Cycle fashion

Bells of the ball

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Cycle fashion

Kirstin Innes catches up with the designers who are helping cycling cast off its geeky image with a fresh touch of style

Speaking plainly here: cycling is really not very cool at all in this country. It usually seems to involve strapping a multitide of bulky Velcro accessories to yourself and donning unflattering skin-tight Lycra costumes, and not even in the privacy of your own bedroom. All pieces of clothing associated with it seem to have been designed to be as ugly and unflattering as possible.

Over in mainland Europe, they think very differently. In cities such as Copenhagen, Amsterdam and Madrid, cycling comes almost as naturally to the inhabitants as walking. Perhaps bike culture in the UK just needs a different model: perhaps we just need to go back a few decades. Look at girls in French movies from the 1960s, stripy T-shirts and eyeliner, pedal-pusher trousers cropped at the ankle, feet working the pedals. Maggie Smith’s Miss Jean Brodie riding her bike over the Edinburgh cobbles, headscarf keeping her hair just so, tweed cape floating behind her. Not a shred of Lycra to be seen.

‘Cycling has always seemed like a practical, ladylike way to get around to me,’ says Caz Nicklin, who runs the online store www.cyclechic.co.uk, ‘but I knew many people think of it as a geeky pursuit that required a heavy layer of Lycra and hi-vis polyester. I had cycled in London for a year and while I loved the elegance of breezing though the streets on two wheels, I was constantly frustrated by cycling’s overridingly geeky image. So I set out to find products that would fit in with the modern woman’s wardrobe and that would promote cycling as stylish lifestyle choice rather than a high-risk sport.’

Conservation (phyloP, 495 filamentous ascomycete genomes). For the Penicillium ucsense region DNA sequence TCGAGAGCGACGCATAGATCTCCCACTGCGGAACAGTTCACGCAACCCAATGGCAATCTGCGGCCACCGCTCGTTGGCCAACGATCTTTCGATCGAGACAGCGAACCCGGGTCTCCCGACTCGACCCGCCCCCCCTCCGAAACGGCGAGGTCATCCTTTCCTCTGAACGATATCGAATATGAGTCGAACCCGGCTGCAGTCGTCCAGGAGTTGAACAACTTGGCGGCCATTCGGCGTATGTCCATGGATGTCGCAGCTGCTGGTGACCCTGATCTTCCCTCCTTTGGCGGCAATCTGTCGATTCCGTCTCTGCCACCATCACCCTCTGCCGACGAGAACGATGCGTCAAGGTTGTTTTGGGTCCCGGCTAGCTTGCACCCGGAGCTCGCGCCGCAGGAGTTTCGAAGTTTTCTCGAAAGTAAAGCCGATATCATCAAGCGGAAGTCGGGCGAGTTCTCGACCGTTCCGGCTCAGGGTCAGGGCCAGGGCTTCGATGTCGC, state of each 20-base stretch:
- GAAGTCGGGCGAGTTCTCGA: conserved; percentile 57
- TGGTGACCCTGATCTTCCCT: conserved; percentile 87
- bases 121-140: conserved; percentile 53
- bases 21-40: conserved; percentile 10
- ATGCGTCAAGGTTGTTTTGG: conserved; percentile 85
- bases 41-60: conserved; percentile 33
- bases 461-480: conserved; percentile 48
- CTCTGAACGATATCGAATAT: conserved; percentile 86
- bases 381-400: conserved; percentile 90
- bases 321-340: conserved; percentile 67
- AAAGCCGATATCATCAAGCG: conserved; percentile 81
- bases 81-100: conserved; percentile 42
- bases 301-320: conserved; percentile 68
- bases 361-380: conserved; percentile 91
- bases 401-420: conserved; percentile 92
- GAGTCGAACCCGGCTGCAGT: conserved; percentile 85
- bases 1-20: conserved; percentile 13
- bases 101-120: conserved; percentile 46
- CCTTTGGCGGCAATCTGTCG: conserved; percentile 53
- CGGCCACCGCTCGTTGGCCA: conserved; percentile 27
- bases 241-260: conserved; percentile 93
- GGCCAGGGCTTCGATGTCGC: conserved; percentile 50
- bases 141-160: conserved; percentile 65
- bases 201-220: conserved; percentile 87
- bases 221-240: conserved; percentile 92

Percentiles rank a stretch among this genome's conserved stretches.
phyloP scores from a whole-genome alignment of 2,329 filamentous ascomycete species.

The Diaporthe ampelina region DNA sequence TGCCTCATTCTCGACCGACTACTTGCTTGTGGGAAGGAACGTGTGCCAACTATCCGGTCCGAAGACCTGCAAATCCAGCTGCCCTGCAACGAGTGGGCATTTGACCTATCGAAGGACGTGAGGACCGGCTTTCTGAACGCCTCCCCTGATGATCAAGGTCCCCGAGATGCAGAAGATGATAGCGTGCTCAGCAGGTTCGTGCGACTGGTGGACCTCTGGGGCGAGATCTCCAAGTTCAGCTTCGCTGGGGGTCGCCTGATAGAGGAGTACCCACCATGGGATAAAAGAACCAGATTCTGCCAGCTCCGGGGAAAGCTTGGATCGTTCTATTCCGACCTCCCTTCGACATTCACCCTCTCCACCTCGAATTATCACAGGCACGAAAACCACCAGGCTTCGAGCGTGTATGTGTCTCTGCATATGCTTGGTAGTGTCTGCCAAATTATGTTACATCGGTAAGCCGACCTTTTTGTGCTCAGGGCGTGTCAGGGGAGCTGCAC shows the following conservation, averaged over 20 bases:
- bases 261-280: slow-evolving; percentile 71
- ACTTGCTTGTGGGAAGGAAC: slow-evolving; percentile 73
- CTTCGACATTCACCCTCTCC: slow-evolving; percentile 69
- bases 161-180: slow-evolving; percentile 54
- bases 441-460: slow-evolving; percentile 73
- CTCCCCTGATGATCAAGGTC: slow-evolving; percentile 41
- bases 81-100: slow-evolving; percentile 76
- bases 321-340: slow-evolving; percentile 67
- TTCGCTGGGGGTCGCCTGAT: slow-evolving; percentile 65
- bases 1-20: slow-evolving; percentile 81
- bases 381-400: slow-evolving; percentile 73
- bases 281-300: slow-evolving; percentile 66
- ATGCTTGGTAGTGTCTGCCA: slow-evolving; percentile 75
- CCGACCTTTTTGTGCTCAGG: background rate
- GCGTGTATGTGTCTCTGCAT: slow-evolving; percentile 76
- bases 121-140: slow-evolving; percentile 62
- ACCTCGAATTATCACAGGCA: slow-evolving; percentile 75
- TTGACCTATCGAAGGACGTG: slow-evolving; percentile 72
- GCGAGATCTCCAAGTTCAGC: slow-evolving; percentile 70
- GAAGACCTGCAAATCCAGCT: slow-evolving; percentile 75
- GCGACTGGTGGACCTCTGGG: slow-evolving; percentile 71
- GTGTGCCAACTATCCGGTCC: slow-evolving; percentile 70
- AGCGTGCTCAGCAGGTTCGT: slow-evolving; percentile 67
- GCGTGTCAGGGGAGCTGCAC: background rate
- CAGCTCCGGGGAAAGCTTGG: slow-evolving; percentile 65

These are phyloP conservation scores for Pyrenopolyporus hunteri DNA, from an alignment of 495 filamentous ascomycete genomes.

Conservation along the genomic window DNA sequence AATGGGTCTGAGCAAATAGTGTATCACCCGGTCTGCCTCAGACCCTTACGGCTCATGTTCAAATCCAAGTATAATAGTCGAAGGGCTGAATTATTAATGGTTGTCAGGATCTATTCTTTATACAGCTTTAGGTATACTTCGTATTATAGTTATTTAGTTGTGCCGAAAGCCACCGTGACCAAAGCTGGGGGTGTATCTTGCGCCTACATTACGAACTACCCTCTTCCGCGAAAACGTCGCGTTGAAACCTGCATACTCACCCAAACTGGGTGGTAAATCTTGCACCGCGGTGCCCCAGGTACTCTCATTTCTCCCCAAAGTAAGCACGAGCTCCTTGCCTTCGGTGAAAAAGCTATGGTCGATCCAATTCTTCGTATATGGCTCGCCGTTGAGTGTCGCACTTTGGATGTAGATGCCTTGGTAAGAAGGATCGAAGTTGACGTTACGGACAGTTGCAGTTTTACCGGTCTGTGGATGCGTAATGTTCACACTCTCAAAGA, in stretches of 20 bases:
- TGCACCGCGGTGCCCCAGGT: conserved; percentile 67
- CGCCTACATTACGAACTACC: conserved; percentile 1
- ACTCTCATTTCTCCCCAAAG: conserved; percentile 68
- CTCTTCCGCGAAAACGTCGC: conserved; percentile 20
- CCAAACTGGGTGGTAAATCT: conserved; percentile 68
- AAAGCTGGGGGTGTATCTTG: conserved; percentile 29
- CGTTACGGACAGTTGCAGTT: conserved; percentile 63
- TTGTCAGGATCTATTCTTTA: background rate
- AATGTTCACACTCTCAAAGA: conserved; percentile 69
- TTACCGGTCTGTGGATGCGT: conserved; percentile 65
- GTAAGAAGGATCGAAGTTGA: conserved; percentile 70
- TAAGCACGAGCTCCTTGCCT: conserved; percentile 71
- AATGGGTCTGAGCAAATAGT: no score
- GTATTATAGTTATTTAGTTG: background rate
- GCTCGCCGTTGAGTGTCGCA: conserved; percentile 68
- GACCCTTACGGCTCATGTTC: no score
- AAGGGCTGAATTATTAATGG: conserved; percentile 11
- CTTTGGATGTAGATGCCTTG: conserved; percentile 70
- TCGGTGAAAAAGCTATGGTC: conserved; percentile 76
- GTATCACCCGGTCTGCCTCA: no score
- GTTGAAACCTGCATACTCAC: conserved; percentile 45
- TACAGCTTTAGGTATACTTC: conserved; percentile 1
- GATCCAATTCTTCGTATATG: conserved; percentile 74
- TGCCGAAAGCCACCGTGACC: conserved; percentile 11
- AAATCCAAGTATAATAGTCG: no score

One of the biggest sellers at Cyclechic is the 1950s-look girls’ cycle cape, which, as its website explains, is a perfect shape for cycling – the loose shape leaves your arms free for steering and won’t get caught under the saddle like a jacket might.

Nicklin is just one of a new wave of fashion-forward cyclists looking to the past to reinvent the wheel(s). And although there’s a definite move away from the neon-Lycra horrors the sport is associated with, none of these designers is compromising safety. At www.ridingpretty.com, Californian designer Shelly Schroeder takes inspiration from Jackie O and, er, Sherlock Holmes to create gorgeous, bonnet-shaped hard hats with attached, Brodie-esque, trains. London-based company Bobbin Bicycles (www.bobbinbicycles.co.uk) offers smaller, retro-look men’s helmets, and also does a pretty ‘Miss Bobbin’ reflective sash for night time travel, and it’s not neon yellow. The current top selling item at designer men’s cyclewear label Rapha (www.rapha.cc) is the 1950s-inspired Campionssino Jersey, which wouldn’t look out of place on Jude Law’s chest in The Talented Mr Ripley, while Dashing Tweeds (www.dashingtweeds.co.uk) has taken things further, weaving girl’s cycle capes and men’s scooter jackets out of light-reflective tweed, which will look functional during the day then glow-in-the-dark by night.

Sustrans recently organised a women’s cycle-fashion ride through the streets of Edinburgh, proving it’s possible to ride even in a skirt and high heels for short distances). Not even the most hardened fashionista has an excuse for not getting on their bike and, after seeing some of the thoroughly lovely clothes and accessories over the next few pages, nor will they want to.

National Bike Week

Entry to the trails will be free if you bring your own bike.

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